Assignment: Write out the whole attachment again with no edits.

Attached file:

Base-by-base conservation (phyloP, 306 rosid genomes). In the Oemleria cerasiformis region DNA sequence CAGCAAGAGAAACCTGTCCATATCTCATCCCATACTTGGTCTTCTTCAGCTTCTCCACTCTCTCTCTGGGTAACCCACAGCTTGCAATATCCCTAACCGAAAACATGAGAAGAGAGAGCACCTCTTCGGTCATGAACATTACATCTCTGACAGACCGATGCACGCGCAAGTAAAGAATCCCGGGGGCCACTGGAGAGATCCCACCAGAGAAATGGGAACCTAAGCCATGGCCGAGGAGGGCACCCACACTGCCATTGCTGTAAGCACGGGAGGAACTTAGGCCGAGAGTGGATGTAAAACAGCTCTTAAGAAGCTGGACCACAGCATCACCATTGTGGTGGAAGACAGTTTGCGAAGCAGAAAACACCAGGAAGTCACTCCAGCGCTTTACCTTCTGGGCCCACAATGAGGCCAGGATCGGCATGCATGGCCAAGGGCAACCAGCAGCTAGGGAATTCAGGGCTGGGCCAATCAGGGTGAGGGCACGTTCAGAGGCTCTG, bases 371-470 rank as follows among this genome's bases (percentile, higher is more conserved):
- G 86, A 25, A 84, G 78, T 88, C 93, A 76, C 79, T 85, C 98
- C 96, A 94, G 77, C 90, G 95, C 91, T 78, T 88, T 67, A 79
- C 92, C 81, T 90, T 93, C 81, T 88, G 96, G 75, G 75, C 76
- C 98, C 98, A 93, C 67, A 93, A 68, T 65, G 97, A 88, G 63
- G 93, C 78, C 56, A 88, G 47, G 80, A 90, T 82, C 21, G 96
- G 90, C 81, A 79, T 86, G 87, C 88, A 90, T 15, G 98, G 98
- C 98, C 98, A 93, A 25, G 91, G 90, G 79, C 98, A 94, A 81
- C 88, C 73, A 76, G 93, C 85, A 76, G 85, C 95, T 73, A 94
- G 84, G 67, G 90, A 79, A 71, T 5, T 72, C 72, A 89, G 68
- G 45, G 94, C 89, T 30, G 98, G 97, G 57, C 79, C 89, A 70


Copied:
Base-by-base conservation (phyloP, 306 rosid genomes). In the Oemleria cerasiformis region DNA sequence CAGCAAGAGAAACCTGTCCATATCTCATCCCATACTTGGTCTTCTTCAGCTTCTCCACTCTCTCTCTGGGTAACCCACAGCTTGCAATATCCCTAACCGAAAACATGAGAAGAGAGAGCACCTCTTCGGTCATGAACATTACATCTCTGACAGACCGATGCACGCGCAAGTAAAGAATCCCGGGGGCCACTGGAGAGATCCCACCAGAGAAATGGGAACCTAAGCCATGGCCGAGGAGGGCACCCACACTGCCATTGCTGTAAGCACGGGAGGAACTTAGGCCGAGAGTGGATGTAAAACAGCTCTTAAGAAGCTGGACCACAGCATCACCATTGTGGTGGAAGACAGTTTGCGAAGCAGAAAACACCAGGAAGTCACTCCAGCGCTTTACCTTCTGGGCCCACAATGAGGCCAGGATCGGCATGCATGGCCAAGGGCAACCAGCAGCTAGGGAATTCAGGGCTGGGCCAATCAGGGTGAGGGCACGTTCAGAGGCTCTG, bases 371-470 rank as follows among this genome's bases (percentile, higher is more conserved):
- G 86, A 25, A 84, G 78, T 88, C 93, A 76, C 79, T 85, C 98
- C 96, A 94, G 77, C 90, G 95, C 91, T 78, T 88, T 67, A 79
- C 92, C 81, T 90, T 93, C 81, T 88, G 96, G 75, G 75, C 76
- C 98, C 98, A 93, C 67, A 93, A 68, T 65, G 97, A 88, G 63
- G 93, C 78, C 56, A 88, G 47, G 80, A 90, T 82, C 21, G 96
- G 90, C 81, A 79, T 86, G 87, C 88, A 90, T 15, G 98, G 98
- C 98, C 98, A 93, A 25, G 91, G 90, G 79, C 98, A 94, A 81
- C 88, C 73, A 76, G 93, C 85, A 76, G 85, C 95, T 73, A 94
- G 84, G 67, G 90, A 79, A 71, T 5, T 72, C 72, A 89, G 68
- G 45, G 94, C 89, T 30, G 98, G 97, G 57, C 79, C 89, A 70